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Dangerous climate tipping point is ‘about a century ahead of schedule’ warns scientist

Dangerous climate tipping point is ‘about a century ahead of schedule’ warns scientist

A slowing Gulf Stream system means catastrophic East Coast flooding will get much worse.

Taxis sit in a flooded lot after Hurricane Sandy October 30, 2012 in Hoboken, New Jersey. CREDIT: Michael Bocchieri/Getty Images
TAXIS SIT IN A FLOODED LOT AFTER HURRICANE SANDY OCTOBER 30, 2012 IN HOBOKEN, NEW JERSEY. CREDIT: MICHAEL BOCCHIERI/GETTY IMAGES
New research provides strong evidence that one of the long-predicted worst-case impacts of climate change — a severe slow-down of the Gulf Stream system — has already started.
The system, also known as the Atlantic Meridional Overturning Circulation (AMOC), brings warmer water northward while pumping cooler water southward.

“I think we’re close to a tipping point,” climatologist Michael Mann told ThinkProgress in an email. The AMOC slow down “is without precedent” in more than a millennium he said, adding, “It’s happening about a century ahead of schedule relative to what the models predict.”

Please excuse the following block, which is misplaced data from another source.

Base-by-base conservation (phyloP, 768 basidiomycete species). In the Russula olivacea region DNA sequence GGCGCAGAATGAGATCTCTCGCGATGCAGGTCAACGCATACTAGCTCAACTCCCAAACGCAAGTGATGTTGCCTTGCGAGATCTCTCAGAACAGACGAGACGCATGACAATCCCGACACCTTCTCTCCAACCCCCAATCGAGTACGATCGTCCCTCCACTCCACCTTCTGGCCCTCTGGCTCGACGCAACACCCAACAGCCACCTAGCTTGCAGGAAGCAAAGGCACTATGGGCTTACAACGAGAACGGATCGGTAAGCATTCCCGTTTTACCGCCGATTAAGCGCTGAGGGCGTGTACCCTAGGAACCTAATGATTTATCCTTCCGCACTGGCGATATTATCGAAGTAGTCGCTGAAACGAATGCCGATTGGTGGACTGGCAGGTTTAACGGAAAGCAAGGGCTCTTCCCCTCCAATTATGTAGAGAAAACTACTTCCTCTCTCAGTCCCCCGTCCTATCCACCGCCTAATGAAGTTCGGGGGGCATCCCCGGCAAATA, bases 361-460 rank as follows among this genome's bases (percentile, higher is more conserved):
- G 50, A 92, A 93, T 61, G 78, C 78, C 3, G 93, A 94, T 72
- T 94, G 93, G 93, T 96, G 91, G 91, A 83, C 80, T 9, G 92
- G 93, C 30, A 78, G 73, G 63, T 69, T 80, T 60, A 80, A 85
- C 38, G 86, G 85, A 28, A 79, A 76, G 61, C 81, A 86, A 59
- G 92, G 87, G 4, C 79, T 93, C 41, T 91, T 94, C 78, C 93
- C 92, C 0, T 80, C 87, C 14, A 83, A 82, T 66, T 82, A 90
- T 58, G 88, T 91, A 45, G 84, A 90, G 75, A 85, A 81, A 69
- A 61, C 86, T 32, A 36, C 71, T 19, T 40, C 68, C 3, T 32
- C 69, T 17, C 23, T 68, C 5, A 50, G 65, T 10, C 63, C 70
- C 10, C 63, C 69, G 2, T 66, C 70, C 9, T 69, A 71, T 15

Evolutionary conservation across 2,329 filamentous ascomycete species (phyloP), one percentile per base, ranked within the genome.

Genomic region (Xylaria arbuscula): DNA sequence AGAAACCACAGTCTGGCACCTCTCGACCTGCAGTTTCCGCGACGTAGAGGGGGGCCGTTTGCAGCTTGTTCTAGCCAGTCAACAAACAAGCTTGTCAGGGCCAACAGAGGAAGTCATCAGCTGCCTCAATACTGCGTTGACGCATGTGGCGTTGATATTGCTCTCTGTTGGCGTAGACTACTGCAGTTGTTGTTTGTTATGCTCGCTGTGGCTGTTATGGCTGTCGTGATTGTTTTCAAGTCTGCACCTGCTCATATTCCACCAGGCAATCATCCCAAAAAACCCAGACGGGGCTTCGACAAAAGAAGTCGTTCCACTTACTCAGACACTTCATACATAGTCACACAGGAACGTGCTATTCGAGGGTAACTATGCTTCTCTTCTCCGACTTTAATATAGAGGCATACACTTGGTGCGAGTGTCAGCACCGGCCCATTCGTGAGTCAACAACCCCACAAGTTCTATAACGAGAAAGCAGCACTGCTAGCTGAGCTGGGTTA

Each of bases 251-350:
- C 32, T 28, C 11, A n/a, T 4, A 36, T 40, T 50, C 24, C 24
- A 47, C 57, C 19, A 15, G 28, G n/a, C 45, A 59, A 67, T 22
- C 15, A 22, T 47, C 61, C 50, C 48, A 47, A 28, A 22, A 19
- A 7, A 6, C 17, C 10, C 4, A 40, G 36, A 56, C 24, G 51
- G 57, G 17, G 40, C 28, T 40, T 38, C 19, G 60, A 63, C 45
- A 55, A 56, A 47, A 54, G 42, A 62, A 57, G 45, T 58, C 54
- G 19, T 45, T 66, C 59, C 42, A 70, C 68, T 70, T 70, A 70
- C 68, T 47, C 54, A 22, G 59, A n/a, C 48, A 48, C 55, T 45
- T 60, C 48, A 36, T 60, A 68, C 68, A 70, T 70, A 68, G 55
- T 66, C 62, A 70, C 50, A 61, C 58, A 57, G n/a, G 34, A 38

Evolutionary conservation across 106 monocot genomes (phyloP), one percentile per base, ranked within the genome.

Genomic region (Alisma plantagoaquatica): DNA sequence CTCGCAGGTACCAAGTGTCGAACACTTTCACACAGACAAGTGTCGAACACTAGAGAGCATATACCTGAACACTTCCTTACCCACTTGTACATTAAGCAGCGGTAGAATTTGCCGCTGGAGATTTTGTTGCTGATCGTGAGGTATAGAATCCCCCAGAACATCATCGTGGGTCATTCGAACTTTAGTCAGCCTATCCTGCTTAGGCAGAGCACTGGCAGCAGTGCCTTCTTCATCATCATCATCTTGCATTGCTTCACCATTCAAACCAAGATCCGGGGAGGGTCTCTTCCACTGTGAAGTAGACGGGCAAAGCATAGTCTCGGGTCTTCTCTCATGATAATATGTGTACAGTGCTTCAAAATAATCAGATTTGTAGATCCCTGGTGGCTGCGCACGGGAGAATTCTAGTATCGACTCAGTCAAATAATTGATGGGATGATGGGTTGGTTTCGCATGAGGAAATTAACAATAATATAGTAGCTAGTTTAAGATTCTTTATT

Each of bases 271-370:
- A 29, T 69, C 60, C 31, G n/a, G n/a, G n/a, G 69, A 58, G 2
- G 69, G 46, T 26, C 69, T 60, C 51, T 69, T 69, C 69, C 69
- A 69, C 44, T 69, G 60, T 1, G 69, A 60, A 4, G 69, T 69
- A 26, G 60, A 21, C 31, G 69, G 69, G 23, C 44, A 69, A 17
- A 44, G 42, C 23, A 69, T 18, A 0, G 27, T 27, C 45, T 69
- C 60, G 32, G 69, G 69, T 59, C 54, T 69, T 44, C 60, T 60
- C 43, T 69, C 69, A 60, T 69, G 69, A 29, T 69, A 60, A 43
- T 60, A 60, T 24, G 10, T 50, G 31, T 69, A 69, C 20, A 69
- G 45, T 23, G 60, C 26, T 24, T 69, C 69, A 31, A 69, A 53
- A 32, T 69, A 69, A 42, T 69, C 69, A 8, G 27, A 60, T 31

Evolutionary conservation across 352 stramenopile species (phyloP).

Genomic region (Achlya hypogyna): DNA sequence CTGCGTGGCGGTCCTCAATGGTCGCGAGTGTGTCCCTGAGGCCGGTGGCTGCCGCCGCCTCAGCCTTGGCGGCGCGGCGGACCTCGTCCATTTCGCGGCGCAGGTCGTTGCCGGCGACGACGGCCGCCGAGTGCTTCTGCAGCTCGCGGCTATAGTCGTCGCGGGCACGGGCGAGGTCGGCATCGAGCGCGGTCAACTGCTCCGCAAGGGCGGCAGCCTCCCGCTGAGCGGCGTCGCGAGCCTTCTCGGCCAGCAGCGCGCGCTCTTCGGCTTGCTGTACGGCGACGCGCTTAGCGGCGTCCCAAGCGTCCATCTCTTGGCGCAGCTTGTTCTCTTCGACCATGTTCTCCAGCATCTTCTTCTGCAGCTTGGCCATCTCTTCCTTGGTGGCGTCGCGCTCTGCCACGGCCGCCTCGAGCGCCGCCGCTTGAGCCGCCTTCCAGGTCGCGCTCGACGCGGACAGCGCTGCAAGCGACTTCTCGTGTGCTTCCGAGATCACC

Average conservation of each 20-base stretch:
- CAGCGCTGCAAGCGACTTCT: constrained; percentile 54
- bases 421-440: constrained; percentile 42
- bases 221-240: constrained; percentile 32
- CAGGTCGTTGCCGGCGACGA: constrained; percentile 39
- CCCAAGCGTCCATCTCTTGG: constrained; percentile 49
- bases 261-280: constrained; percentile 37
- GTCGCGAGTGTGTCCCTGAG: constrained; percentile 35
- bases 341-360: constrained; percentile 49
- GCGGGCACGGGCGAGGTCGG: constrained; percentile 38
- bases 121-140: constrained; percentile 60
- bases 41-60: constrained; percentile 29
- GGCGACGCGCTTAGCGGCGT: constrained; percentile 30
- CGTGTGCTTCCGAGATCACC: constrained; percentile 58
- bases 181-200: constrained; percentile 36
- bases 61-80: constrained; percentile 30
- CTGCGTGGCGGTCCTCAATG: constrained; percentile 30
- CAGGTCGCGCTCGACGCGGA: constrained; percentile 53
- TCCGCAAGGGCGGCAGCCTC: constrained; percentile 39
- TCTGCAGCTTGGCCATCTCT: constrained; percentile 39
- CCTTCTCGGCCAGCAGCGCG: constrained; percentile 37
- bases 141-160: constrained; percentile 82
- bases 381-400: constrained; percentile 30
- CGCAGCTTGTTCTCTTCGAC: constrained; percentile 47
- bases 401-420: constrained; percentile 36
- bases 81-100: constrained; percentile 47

The impacts of such a slowdown include much faster sea level rise — and much warmer sea surface temperatures — for much of the U.S. East Coast. Both of those effects are already being observed and together they make devastating storm surges of the kind we saw with Superstorm Sandy far more likely.

The findings come in two new studies published this week. One study published in the journal Nature, titled “Observed fingerprint of a weakening Atlantic Ocean overturning circulation,” was led by the Potsdam Institute for Climate Impact Research. It finds that the AMOC has weakened “around 15 per cent” since the mid-twentieth century, bringing it to “a new record low.” 

Another new study in the same issue of Nature “supports this finding and places it in a longer climate history context,” as Potsdam’s Stefan Rahmstorf notes at RealClimate

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